So, Joseph explains to his brothers.  “The God of our fathers used the evil, which happened to me, for the benefit of myself and others.  Many are now alive because of what took place.”  The brother repeats what he told them when he first revealed himself 17 years earlier.  What did he say all those years ago?  “Don’t be grieved or angry with yourselves for selling me.  No, God sent me ahead of you to preserve life!  So you didn’t send me here, God did” (45:5, 8).

The mistreated brother sold into servitude experienced the hand of God bringing out His grace from the wrongs he endured for way too long.  The Lord turns malice inside out to make His blessings emerge, for His mysterious and divine purposes.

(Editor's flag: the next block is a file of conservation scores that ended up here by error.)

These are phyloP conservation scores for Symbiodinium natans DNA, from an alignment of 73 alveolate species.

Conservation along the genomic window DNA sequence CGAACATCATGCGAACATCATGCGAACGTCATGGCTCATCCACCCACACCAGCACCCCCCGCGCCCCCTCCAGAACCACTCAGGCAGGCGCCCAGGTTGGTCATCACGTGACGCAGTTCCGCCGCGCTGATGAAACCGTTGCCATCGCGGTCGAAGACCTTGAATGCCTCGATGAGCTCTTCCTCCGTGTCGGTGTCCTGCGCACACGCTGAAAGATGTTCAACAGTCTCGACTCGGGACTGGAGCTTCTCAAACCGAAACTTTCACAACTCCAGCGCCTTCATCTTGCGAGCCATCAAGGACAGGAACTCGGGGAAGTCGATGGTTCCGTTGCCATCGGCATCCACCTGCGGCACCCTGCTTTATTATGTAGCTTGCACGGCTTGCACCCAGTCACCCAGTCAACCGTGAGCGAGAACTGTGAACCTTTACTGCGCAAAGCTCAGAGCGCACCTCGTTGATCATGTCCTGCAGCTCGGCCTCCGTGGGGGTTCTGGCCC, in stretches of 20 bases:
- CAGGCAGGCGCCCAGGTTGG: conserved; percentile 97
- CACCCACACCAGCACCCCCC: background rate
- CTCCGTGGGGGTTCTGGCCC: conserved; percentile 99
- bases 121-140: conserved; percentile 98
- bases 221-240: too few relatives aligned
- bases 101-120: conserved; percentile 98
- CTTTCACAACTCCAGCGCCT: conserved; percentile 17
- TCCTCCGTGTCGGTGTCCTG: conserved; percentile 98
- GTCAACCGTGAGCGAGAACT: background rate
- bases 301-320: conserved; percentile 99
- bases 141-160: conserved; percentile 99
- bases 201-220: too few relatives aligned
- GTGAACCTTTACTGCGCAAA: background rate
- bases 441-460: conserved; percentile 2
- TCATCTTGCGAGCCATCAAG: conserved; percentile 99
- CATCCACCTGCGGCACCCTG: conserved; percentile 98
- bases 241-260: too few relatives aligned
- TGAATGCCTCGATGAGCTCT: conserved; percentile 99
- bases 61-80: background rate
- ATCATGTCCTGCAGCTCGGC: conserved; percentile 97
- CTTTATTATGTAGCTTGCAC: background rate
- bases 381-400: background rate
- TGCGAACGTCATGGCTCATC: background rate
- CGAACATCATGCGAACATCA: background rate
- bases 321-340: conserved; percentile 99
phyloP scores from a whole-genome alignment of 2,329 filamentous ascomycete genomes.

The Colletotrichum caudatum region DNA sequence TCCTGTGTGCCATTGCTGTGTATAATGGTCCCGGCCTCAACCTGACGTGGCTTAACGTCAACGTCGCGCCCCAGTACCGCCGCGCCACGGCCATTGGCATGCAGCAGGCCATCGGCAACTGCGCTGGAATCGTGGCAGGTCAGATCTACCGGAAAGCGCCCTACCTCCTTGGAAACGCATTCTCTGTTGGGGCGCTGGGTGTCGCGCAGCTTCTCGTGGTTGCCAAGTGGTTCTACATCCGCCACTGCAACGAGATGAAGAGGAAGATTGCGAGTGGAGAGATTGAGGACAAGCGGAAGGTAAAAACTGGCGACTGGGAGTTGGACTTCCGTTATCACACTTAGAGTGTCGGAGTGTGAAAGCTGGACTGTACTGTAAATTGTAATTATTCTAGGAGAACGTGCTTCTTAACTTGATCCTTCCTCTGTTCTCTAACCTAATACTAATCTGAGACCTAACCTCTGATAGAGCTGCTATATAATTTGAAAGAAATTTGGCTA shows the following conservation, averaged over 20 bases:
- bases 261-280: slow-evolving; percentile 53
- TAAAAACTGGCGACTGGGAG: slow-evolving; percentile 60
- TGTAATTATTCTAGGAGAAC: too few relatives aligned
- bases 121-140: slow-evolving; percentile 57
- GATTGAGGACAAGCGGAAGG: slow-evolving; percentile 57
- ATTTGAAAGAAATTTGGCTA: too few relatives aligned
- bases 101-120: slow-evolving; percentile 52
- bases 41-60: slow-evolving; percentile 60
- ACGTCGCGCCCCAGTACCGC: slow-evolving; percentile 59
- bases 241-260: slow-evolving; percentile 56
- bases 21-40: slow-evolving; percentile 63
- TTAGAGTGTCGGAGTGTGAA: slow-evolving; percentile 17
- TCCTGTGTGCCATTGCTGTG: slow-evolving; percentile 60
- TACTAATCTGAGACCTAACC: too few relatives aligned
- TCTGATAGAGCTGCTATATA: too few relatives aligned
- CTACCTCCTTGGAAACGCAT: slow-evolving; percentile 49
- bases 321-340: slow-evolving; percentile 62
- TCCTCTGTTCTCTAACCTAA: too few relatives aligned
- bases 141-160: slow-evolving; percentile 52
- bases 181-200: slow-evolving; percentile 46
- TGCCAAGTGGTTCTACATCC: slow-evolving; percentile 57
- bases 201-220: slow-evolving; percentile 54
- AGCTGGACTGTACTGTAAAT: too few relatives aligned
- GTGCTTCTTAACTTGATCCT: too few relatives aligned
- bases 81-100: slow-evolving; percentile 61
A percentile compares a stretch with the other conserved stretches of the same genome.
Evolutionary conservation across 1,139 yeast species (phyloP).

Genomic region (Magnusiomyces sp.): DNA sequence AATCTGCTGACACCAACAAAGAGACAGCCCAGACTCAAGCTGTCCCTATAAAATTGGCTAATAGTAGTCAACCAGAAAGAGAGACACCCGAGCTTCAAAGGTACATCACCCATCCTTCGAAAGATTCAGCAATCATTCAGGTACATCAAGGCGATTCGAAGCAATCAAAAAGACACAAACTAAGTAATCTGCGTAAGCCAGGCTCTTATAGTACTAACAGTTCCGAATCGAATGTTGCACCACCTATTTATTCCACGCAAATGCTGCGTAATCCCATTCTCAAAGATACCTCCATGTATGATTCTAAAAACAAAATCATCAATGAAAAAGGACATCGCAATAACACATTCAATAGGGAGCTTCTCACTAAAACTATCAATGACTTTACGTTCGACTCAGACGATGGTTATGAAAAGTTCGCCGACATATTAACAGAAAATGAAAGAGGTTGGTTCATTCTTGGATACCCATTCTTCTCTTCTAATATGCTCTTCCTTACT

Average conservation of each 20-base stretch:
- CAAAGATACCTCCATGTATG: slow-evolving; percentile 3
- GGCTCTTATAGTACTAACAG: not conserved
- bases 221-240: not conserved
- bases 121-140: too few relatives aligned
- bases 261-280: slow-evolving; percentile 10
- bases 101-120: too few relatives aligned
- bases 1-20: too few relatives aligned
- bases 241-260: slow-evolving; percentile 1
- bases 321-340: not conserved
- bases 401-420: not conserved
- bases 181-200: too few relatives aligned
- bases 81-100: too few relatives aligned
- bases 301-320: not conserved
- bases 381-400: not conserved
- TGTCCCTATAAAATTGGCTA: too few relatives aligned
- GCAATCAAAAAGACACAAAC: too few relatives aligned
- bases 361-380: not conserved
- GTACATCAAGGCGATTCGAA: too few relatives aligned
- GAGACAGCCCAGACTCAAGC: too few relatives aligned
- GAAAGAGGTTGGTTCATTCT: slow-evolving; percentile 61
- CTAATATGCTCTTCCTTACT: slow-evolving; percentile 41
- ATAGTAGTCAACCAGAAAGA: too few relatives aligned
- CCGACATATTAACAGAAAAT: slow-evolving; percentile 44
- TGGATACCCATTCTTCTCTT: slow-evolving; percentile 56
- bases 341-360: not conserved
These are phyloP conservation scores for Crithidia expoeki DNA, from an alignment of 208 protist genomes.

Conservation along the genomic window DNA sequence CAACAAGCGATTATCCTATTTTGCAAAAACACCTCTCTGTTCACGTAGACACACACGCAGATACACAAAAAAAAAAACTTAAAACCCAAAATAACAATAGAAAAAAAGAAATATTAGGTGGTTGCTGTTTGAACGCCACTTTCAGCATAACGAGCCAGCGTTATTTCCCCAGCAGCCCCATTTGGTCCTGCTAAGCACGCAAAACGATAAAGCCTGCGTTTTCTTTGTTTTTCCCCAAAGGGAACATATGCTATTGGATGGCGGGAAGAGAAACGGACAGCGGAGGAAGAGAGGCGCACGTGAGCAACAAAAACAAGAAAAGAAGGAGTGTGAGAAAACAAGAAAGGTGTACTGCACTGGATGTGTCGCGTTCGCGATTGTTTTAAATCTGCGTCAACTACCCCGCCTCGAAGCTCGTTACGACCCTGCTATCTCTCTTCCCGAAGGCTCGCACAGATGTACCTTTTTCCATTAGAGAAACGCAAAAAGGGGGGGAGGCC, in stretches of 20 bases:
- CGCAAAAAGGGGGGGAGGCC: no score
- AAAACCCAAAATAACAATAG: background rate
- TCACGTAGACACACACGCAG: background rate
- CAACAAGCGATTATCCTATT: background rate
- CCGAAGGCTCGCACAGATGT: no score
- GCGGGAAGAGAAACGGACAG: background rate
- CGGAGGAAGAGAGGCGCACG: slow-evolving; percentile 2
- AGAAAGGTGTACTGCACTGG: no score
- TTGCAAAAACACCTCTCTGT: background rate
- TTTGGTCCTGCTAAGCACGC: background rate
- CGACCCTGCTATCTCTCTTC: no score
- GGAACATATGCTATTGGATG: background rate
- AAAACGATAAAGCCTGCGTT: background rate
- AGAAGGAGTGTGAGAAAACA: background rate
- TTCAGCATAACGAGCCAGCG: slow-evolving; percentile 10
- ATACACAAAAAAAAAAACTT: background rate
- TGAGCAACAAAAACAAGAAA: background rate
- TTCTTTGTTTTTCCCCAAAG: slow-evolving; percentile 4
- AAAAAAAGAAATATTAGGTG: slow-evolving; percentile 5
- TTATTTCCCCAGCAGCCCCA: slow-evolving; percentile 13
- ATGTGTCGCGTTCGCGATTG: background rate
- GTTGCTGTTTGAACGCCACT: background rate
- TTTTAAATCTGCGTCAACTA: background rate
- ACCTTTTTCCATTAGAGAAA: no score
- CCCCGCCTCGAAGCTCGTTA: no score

Do you want proof?  The cross of Christ.  On the crossbeam of nail and wood, our God in human flesh died by the hand of his creatures.  Through His death, God worked our life and salvation.  Yes, God can and does work through our painful events, for our well-being—if not here, in eternity.

The people who conspired to kill Jesus did so from hate-filled hearts, but God turned their cruelty into a better end—salvation!  What did our Lord suffer?  Unjust treatment, persecution, thrown into a pit of humanity, with His clothes torn off Him.  Though left in the prison of a tomb, He emerged alive.  The crimes perpetrated against Him became part of God’s larger plan of supreme achievement—eternal life for you and me!

The favored brother, Joseph, shows grace, forgiving those who betrayed him.  “Don’t be afraid, for I will provide for you …”  By comforting them, he spoke to the needs of their hearts (vs. 21), as does Jesus.  So, forgiven by our Savior, we now can comfort and forgive, as well.  Amen.